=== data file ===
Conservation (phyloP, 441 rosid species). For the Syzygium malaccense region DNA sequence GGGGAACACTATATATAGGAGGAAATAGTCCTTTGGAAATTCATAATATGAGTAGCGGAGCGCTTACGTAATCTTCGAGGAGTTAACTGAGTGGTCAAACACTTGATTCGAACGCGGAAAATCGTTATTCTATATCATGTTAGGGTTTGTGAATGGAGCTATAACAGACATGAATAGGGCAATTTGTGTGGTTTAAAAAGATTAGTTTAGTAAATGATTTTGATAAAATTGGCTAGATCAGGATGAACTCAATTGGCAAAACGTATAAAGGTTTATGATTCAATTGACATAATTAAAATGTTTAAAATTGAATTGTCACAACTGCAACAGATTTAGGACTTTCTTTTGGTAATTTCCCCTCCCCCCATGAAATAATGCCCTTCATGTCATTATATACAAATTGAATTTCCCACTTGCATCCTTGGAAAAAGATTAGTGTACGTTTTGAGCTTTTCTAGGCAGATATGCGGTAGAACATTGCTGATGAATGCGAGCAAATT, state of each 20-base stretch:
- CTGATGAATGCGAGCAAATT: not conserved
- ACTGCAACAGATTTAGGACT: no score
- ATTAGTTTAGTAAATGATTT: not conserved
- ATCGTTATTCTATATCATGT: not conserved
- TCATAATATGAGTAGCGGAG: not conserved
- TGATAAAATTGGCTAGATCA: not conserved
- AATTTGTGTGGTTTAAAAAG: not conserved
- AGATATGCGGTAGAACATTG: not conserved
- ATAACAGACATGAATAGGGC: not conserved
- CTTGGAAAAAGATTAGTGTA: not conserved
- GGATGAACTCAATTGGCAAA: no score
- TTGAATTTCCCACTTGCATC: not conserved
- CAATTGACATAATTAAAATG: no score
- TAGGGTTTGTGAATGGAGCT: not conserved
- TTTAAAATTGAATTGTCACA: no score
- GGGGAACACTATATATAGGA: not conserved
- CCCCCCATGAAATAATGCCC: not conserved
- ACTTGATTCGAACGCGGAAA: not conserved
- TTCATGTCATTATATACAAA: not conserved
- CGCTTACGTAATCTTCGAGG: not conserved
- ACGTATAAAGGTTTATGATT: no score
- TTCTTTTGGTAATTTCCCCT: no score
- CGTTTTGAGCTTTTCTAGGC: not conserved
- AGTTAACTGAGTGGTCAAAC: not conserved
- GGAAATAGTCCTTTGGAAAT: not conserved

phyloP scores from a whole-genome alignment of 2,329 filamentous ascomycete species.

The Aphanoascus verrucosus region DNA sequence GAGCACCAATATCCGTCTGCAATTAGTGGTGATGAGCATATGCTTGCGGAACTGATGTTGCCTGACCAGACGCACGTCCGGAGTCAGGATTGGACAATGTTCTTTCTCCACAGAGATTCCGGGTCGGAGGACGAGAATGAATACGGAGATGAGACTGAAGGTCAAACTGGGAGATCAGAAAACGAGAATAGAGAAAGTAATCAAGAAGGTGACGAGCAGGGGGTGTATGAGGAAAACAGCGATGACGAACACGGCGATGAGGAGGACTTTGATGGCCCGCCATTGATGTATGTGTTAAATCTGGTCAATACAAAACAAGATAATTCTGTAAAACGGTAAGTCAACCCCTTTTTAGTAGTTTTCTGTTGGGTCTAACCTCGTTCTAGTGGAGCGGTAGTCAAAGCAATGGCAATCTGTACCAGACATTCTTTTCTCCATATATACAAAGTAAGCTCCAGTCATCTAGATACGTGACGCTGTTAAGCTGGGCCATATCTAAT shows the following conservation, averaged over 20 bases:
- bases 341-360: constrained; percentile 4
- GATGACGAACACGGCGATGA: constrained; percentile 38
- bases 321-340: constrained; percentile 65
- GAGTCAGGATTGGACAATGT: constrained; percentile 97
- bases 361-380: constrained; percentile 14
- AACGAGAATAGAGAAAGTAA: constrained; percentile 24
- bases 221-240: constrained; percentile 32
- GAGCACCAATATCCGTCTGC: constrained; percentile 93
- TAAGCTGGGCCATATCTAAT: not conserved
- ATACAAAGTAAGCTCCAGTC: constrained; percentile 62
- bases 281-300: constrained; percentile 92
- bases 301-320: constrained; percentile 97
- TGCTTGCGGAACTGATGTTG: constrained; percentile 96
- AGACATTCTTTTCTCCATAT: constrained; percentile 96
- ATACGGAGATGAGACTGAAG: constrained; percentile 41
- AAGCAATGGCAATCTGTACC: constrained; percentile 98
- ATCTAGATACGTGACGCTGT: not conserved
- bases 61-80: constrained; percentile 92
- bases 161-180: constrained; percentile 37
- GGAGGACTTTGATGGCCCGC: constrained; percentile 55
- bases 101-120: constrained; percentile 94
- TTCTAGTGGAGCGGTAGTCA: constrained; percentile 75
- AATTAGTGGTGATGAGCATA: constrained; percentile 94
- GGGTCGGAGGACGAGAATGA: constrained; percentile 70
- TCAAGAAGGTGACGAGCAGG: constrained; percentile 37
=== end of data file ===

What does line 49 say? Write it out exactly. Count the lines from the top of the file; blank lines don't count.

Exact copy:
- bases 101-120: constrained; percentile 94